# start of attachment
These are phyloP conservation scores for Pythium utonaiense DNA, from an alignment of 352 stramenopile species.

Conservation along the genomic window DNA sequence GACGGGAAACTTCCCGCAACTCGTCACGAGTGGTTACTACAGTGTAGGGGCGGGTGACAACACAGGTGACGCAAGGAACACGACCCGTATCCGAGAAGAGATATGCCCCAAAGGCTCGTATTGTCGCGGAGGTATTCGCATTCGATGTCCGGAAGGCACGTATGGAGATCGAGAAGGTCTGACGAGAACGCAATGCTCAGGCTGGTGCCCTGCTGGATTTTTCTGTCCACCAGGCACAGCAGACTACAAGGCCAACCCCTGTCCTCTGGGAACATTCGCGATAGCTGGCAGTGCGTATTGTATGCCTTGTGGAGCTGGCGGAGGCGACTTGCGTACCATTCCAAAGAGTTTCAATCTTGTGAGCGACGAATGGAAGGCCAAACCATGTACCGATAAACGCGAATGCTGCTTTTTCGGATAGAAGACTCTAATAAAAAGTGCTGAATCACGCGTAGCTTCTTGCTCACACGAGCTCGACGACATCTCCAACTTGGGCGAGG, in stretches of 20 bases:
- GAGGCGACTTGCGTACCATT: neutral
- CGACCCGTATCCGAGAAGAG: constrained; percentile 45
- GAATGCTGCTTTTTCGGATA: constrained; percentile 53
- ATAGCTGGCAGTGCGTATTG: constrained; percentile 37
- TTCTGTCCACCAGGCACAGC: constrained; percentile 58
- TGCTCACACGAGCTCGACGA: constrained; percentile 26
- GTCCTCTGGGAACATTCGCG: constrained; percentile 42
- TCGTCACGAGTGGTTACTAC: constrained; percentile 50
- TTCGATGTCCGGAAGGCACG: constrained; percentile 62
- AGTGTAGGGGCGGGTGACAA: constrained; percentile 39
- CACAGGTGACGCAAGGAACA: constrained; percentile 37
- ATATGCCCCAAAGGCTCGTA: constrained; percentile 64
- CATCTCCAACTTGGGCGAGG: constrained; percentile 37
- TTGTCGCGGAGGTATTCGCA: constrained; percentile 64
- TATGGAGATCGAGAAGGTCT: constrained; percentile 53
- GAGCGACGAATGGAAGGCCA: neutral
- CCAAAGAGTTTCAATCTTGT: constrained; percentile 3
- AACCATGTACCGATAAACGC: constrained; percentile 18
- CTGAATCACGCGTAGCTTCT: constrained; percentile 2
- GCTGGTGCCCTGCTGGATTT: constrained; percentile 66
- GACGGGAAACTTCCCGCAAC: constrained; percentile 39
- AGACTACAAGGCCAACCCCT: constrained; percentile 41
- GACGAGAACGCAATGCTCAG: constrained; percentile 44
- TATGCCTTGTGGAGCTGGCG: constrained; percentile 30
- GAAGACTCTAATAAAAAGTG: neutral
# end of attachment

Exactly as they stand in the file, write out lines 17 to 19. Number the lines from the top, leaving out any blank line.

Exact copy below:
- TATGGAGATCGAGAAGGTCT: constrained; percentile 53
- GAGCGACGAATGGAAGGCCA: neutral
- CCAAAGAGTTTCAATCTTGT: constrained; percentile 3